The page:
Norman Whalen joined the Army Air Corps in 1941. After graduating from Navigator School in Monroe, Louisiana, he received his commission as a Second Lieutenant and was assigned to the 9th Air force, the 98th Bomb Group, and the 344th Bombing Squadron in North Africa where he flew numerous combat missions, including Operation Tidal Wave, the famous low level B-24 bombing raid over the oil refineries in Ploesti, Romania, August 1, 1943.
Lt. Whalen normally flew as navigator and nose gunner on Lt. John Young's B-24D, "Kickapoo", but he and his crew were specially chosen by, and assigned to fly with, Col. John R. Kane on his plane, "Hail Columbia", for the raid on Ploesti. This proved fortunate for Lt. Whalen, Lt. John Young, and the rest of "Kickapoo" 's regular crew because the "Kickapoo" lost several engines in succession and crashed in flames just after takeoff for the Ploesti mission, killing all but two of the replacement crewmen. Having already escaped death once on the mission, Whalen, and his crew's odds for survival looked even worse as they approached and began their final low level run into their target, the Astra Romano Refinery at Ploesti. As Whalen saw the walls of smoke and flames, the heavy anti aircraft ground fire, and the explosions and fierce fires that "Hail Columbia" was approaching and, then, began flying through, nearing their target refineries, and as his plane began to be hit by the terrible anti- aircraft guns, he thought and later wrote, "I thought I was going to die. I thought we all were all going to die ! I never thought we would ever get out of there alive."
For flying as Col. John Kane's group lead navigator navigator, and also for his bravery and exceptional navigational skill on the Ploesti mission, for successfully plotting courses to Ploesti and, then, for navigating "Hail Columbia" and a group of other damaged B-24s safely out of Romania and all the way back south to the British airfield on the Greek Island of Cyprus, Norman Whalen was awarded the Distinguished Service Cross medal and the Distinguished Flying Cross.
After his 36th combat mission, Lt. Whalen was assigned to Mountain Home Air Field, Idaho, where he trained cadets in flight navigation until September 1944. At that time, he requested reassignment back to the 98th Bomb Group, and he flew an additional 39 bombing raids with his original unit. Whalen's combat medals include the Distinguished Service Cross, the Distinguished Flying Cross, and the Air Medal with 11 bronze oak leaf clusters and 2 silver oak leaf clusters.
In 1945 Norman Whalen, also known as "The Baron", was the subject of a short story about his extraordinary navigation disciplines and skills, especially coming home from Ploesti, in the "Air Force" magazine article about the Ploesti mission, "He Brought Us Home", written by his pilot, Capt. John S. Young. Major Whalen was honorably discharged from The U.S. Army Air Corps in 1946 with the rank of Major. Whalen returned home to Denton Texas, and taught at North Texas University for many years. --- He died Feb. 27, 2008.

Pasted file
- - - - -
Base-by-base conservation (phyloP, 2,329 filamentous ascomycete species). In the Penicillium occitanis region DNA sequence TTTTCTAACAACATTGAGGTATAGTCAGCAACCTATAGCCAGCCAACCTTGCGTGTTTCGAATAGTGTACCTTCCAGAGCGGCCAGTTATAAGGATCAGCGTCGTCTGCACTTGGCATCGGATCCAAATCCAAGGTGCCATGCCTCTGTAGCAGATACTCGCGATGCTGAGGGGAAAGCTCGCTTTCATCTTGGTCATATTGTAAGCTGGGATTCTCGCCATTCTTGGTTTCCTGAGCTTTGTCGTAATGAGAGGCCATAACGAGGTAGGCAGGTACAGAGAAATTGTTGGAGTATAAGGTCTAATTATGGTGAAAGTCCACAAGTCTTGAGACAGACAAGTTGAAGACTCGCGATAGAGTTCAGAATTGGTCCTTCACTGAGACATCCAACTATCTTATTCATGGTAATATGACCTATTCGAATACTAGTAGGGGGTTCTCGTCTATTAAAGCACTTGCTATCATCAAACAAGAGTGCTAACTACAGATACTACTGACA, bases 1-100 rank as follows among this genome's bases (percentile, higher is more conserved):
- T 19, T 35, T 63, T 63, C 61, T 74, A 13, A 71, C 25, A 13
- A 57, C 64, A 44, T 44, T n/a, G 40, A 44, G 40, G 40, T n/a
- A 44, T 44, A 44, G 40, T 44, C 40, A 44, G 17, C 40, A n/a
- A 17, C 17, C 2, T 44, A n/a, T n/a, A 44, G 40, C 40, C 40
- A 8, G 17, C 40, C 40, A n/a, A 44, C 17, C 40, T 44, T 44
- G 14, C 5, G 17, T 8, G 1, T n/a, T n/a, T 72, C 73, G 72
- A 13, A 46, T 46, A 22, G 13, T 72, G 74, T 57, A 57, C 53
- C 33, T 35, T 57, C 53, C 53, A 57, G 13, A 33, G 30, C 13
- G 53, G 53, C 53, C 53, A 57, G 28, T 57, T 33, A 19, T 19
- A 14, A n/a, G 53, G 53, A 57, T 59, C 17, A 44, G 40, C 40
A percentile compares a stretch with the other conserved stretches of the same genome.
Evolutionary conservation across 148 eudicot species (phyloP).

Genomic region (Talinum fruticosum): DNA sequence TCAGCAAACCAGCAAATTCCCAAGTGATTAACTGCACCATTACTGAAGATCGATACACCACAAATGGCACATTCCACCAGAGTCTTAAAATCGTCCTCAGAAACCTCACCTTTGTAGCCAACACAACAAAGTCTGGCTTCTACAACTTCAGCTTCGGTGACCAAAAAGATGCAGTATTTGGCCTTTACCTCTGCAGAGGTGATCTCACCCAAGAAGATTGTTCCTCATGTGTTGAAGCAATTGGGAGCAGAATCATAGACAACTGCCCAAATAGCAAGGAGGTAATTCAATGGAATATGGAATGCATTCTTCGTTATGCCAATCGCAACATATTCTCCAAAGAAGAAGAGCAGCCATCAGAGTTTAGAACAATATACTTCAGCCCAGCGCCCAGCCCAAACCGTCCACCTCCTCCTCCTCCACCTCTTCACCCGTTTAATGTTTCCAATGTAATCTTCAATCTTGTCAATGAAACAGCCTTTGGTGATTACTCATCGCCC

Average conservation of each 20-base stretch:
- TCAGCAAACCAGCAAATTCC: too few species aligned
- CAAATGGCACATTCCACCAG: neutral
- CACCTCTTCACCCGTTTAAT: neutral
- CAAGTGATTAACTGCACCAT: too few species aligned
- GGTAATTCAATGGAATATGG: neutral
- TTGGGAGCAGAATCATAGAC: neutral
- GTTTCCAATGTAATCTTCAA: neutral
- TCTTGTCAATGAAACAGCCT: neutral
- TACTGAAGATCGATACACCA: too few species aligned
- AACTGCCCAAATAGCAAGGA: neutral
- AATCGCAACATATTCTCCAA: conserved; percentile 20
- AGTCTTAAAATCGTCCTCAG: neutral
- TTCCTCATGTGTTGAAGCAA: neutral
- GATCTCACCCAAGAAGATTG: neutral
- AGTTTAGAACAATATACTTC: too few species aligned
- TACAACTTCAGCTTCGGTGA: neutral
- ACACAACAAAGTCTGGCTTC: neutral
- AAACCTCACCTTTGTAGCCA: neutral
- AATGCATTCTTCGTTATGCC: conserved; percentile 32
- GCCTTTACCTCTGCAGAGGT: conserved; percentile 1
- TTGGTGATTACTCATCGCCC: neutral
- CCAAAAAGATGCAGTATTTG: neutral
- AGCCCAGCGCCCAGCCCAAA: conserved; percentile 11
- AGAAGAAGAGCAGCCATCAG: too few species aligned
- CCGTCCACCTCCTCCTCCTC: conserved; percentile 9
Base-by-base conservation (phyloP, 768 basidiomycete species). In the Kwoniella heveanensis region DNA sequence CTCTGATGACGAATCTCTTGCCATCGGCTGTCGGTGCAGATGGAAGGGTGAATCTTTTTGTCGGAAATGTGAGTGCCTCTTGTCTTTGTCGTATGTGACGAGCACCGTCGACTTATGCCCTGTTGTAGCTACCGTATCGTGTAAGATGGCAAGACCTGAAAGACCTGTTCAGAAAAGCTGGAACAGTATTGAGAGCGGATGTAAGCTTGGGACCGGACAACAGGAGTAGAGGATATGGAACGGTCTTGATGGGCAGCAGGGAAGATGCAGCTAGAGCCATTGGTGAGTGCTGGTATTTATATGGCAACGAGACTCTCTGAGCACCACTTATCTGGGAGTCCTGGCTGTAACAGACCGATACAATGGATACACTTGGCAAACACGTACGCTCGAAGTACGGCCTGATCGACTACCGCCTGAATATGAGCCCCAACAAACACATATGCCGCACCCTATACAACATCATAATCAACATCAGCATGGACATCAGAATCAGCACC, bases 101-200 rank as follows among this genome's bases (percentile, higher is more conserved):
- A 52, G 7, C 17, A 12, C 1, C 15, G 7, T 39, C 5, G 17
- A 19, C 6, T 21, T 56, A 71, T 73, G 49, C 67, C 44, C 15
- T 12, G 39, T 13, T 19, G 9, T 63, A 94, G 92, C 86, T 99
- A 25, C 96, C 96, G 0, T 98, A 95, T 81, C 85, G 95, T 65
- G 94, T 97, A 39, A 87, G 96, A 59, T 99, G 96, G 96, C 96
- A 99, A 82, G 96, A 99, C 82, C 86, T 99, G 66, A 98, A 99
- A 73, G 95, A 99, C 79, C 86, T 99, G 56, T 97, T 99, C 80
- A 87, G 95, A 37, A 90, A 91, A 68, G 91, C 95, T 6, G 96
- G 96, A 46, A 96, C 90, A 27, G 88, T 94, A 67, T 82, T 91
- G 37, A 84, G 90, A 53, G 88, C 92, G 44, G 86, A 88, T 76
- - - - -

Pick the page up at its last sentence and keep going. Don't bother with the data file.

Military | First Lieutenant | B-24D Pilot | 98th Bomb Group
First Lieutenant Gilbert B. Hadley was a B-24D Liberator bomber pilot with the 9th Air Force, the 98th Bomb Group, "The Pyramiders", from Texas, and the 344th Bombing Squadron, based at Cairo, Egypt, Tobruk, and Benghazi, Libya, in the Mediterranean...
Military | Colonel | Commanding Officer, Command Pilot | 98th Bomb Group
John Riley Kane (January 5, 1907 – May 29, 1996) was a colonel in the United States Army Air Corps and later the United States Air Force. He received the U.S. military's highest decoration, the Congressional Medal of Honor in World War II, for his...
Military | Colonel | Bombardier Navigator | 98th Bomb Group
Lt. Harold Korger was a bombardier in the 344th Bombardment Squadron, 98th Bomb Group, 9th Air Force. He flew on the famous mission, Operation Tidal Wave, Aug 1, 1943, to knock out the oil refineries at Ploesti, Romania. ...
Military | Major | Command Pilot | 98th Bomb Group
Lt. Robert Sternfels was a B-24D command bomber pilot in WWII in the 9th Air Force, the 98th Bombing Group, the Pyramiders, and the 345th Bombing Squadron, who flew the famous B-24D bomber, 'The Sandman' on the mission Operation Tidal Wave to bomb the...
Military | Major | B-24 Command Pilot | 98th Bomb Group
Lieutenant John S. Young from Dallas, Texas, called "Big John" or "Johnny" by his friends and crewmen, was a B-24D Liberator bomber pilot with the 9th Air Force, 98th Bomb Group and the 344th Bombing Squadron, based at Cairo, Egypt, Tobruk, and...
Units served with
Established as a B-24 Liberator heavy bomb squadron and trained by Third Air Force. Deployed to Egypt in June 1942 over South Atlantic Transport Route transiting from Morrison Field, Florida though the Caribbean to Brazil; performed trans-Atlantic...
The 98th trained for bombardment missions with B-24 Liberators during the first half of 1942.
The B-24D, named 'Hadley's Harem' was Lt. Gilbert Hadley's personal airplane and the one he flew on the mission to destroy Hitler's oil refineries at Ploesti Romania in 1943.
This aircraft originally served in the 9th Air Force, the 98th Bomb Group, and the 344th Bomb Squadron as 'HAIL COLUMBIA'. It was 344th's CO Col. John R. Kane's personal aircraft until Kane became the 98th Bomb Group CO and turned it over to Herman ...
The B-24D Liberator #41-11768, 'KICKAPOO', was piloted by Lt. John S. Young from Dallas, Texas as part of the 9th Air Force, the 98th Bomb Group, and the 344th Bombing Squadron, which arrived in North Africa in early 1943. This airplane and was...
1 August 1943
Operation TIDAL WAVE. B24D Liberators attack the oil refineries at Ploesti, Romania. The bombers flew low to avoid radar detection and dropped time delayed bombs. Out of the 177 B-24s that took part in the raid 167 managed to attack their targets. 57 B...